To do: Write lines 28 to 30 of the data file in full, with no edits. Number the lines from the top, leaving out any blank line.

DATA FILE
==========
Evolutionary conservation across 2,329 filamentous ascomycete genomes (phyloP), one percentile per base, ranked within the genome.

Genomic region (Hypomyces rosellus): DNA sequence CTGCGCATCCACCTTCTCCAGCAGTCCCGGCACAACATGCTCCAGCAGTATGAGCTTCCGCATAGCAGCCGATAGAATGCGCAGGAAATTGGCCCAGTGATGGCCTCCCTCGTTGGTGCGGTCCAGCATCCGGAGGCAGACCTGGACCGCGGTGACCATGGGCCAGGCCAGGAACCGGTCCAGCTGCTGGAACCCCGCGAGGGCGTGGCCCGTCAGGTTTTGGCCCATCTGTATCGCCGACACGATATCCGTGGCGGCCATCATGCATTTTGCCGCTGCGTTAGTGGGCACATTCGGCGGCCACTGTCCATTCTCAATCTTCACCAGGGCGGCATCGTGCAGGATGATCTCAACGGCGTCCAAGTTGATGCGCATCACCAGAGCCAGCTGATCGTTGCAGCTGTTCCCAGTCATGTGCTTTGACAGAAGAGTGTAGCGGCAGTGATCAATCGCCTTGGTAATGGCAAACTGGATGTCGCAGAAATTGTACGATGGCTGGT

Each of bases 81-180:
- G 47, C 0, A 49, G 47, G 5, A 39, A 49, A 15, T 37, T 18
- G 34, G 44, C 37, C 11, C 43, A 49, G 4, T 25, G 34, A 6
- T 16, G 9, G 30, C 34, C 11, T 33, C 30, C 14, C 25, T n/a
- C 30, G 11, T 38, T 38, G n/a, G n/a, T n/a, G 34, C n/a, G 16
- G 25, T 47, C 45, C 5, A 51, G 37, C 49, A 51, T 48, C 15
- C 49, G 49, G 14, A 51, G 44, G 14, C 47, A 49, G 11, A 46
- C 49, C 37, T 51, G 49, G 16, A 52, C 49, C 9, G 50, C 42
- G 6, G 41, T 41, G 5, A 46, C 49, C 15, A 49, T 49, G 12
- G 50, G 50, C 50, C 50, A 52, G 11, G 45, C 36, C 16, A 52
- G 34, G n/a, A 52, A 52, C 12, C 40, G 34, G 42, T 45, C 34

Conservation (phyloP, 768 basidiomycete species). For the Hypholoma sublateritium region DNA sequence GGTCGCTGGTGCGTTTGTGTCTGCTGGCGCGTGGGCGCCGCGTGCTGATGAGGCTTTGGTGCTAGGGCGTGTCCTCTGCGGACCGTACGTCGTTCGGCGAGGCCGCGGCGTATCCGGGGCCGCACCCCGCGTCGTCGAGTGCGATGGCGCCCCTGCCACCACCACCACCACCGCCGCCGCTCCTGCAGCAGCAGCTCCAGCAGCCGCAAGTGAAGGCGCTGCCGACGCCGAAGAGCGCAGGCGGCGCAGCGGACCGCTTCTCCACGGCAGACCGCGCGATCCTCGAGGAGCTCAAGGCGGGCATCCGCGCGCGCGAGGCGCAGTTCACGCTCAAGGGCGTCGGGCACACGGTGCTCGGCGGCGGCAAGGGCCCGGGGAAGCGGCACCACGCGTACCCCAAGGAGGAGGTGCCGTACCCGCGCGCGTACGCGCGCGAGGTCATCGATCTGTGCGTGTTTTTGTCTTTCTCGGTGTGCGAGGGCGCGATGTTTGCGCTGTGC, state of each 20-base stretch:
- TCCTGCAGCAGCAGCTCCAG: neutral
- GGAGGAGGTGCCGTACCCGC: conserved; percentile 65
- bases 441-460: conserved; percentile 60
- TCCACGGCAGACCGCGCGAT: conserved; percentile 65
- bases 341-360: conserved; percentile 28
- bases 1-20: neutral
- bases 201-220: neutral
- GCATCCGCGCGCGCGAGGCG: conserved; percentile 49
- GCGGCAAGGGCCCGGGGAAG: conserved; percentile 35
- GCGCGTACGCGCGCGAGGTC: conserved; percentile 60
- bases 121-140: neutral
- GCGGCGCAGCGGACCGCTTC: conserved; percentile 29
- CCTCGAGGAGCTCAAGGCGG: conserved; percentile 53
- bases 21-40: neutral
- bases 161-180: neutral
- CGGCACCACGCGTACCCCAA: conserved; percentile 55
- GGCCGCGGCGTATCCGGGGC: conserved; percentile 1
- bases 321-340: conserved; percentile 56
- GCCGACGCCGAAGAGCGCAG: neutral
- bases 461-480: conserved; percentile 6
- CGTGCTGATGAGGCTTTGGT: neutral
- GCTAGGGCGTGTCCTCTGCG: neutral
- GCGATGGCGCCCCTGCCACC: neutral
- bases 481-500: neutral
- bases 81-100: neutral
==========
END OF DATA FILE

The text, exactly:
- bases 21-40: neutral
- bases 161-180: neutral
- CGGCACCACGCGTACCCCAA: conserved; percentile 55